Pernil, turkey, guacamole, and stuffing are some of the dishes that will be served in Latino households this Thanksgiving. Many Latinos in the community are incorporating their own culture into the U.S. holiday.
Thanksgiving is celebrated each year on the fourth Thursday of November. According to Britannica, Americans generally believe that their Thanksgiving is modeled on a 1621 harvest feast shared by the English colonists (Pilgrims) of Plymouth and the Wampanoag people. The celebration was announced as a national holiday in 1863.
Fabiola Giguere, owner of Achiq Designs in Cheshire, celebrates the holiday the traditional American way.
“With having kids who were born here in the United States, I had no choice but to celebrate the traditional way because I wanted them to have that experience,” she said.
Giguere never celebrated the holiday in Peru, so when she moved to the U.S. in 1981, she started celebrating. “My husband is from Connecticut, so that’s partly why we do it the traditional way but for Christmas that’s when I bring out my paneton, potato salad, and hot chocolate,” she said.
“Thanksgiving is just all about giving thanks and I love having this experience with my kids and family.” she added.
Evelyn Robles-Rivas, Supervisor of Language and Community Partnerships for Meriden Public Schools, explains that Thanksgiving is celebrated in Puerto Rico since the island has influence from the U.S. The twist is that the archipelago celebrates with their own traditional dishes.
“We would have a nice dinner with pernil, arroz con gandules, potato salad and invite the family,” she said.
Now, Robles-Rivas celebrates the holiday with her husband and daughters. “I will have my arroz con gandules, potato salad, sweet potato, and either chicken or turkey for dinner.” she said. “It’s not a Puerto Rican Thanksgiving without the potato salad.”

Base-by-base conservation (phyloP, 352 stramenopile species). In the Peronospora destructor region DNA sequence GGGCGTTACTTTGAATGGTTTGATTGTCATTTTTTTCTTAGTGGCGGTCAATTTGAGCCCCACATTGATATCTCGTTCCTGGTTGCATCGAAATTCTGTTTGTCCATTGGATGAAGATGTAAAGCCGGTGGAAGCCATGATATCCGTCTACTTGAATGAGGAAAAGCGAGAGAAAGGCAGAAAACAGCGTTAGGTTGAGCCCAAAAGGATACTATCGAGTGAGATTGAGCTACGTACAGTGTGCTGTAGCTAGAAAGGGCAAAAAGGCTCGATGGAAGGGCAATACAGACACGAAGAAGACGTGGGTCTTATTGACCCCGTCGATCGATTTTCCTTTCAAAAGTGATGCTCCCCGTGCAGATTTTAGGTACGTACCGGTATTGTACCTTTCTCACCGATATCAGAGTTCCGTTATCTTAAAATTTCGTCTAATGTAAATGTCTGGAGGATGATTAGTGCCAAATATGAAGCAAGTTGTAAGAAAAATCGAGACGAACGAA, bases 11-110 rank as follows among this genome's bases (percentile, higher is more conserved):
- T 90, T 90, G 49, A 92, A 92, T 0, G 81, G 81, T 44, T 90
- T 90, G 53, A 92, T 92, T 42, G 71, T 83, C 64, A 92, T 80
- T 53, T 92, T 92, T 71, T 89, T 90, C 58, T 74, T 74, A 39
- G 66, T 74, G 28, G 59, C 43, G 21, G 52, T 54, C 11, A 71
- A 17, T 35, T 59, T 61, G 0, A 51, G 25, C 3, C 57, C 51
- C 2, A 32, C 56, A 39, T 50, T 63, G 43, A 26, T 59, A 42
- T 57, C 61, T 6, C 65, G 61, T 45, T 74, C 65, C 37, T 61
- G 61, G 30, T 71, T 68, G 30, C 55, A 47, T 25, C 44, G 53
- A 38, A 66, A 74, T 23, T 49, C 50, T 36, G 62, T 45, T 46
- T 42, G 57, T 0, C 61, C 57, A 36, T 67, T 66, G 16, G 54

Evangeline Mendoza-Bourgeois, Music Director at the Spanish Community of Wallingford’s School of Music, grew up celebrating Thanksgiving in a predominantly Mexican community in Arizona. “Growing up, our main dish was turkey and mole,” she said. “We also had rice, beans, and potatoes.”
As she got older, Mendoza-Bourgeois said that the Mexican dishes slowly went away during Thanksgiving. Her family had started to adapt to the U.S. traditions.
Now, her husband is French Canadian so the couple combines all three of the cultures into the feast. There is always French Canadian Apple Pie at the table. “We usually celebrate with my husband's family in New Canaan and I always bring guacamole and a spicy chili sauce with jalapenos, tomatillos, and habanero peppers,” she said. In addition, she prepares sweet potato pie for the family.
“My husband and his brother always sing O Canada during the celebration,” she laughed. “They haven’t learned the national anthem of Mexico but we’re working on it!”